April 4, 1968. For those of us who are old enough to remember, that day is indelibly etched in our memories. I was a sophomore in college, at West Chester State, near Philadelphia-- a kid from rural Pennsylvania. We didn’t have the internet, and I didn’t even have a TV at school, so we didn’t have the amount of information available to us that we take for granted today.
But I remember exactly where I was when I heard that Dr. King had been killed. A friend showed up at my part-time job at a community center and told me, and he offered me a ride back to campus. I have vivid memories of being part of an ecumenical community memorial service a few days later. I had been inspired by what I knew about Dr. King, and I remember the despair I felt when he was assassinated.
For a long time, a lot of people have had a tendency to freeze the memory of Martin Luther King in August of 1963, at the time of his “I have a dream speech.” A lot of people have appropriated-- or misappropriated his words to promote their own agendas.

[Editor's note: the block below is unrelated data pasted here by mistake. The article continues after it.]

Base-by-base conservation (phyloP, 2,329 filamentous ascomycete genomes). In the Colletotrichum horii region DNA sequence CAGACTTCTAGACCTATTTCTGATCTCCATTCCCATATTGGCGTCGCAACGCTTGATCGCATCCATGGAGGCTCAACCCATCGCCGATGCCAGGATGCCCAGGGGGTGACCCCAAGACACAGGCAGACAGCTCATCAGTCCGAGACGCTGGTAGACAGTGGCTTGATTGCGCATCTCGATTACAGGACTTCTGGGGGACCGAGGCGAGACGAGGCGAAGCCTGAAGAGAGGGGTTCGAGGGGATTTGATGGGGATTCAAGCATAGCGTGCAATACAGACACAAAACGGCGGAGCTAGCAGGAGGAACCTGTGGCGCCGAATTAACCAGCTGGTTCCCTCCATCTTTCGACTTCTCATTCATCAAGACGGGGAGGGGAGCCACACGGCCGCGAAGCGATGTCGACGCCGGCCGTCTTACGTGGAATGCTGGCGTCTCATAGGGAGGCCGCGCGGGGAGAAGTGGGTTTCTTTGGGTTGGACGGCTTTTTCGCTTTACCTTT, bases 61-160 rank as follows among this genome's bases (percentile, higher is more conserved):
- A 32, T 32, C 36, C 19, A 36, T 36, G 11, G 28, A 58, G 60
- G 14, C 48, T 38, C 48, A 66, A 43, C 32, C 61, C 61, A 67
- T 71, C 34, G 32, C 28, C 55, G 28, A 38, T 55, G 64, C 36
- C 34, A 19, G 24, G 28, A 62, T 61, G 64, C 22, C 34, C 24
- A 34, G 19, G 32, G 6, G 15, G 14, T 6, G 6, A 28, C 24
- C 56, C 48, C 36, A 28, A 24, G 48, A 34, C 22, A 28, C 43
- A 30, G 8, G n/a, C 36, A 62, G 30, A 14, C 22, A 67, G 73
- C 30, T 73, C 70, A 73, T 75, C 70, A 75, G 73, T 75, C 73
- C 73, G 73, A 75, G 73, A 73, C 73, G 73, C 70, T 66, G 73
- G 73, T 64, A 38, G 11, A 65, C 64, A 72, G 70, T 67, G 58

If we are to honor Dr. King’s legacy, we need to recognize how the events of the last few years of his life had impacted him. On Christmas Eve 1967, a few months before he died, he told his congregation at Ebenezer Baptist Church that the first time he saw the dream turn into a nightmare was just a few weeks after the March on Washington, in September of 1963, “when four beautiful, unoffending, innocent Negro girls were murdered in a church in Birmingham, Alabama.” He went on, “ I watched that dream turn into a nightmare as I moved through the ghettos of the nation and saw my black brothers and sisters perishing on a lonely island of poverty in the midst of a vast ocean of material prosperity, and saw the nation doing nothing to grapple with the Negroes’ problem of poverty. I saw that dream turn into a nightmare as I watched my black brothers and sisters in the midst of anger and understandable outrage, in the midst of their hurt, in the midst of their disappointment, turn to misguided riots to try to solve that problem. I saw that dream turn into a nightmare as I watched the war in Vietnam escalating, and as I saw so-called military advisers, 16,000 strong, turn into fighting soldiers until today over 500,000 American boys are fighting on Asian soil.”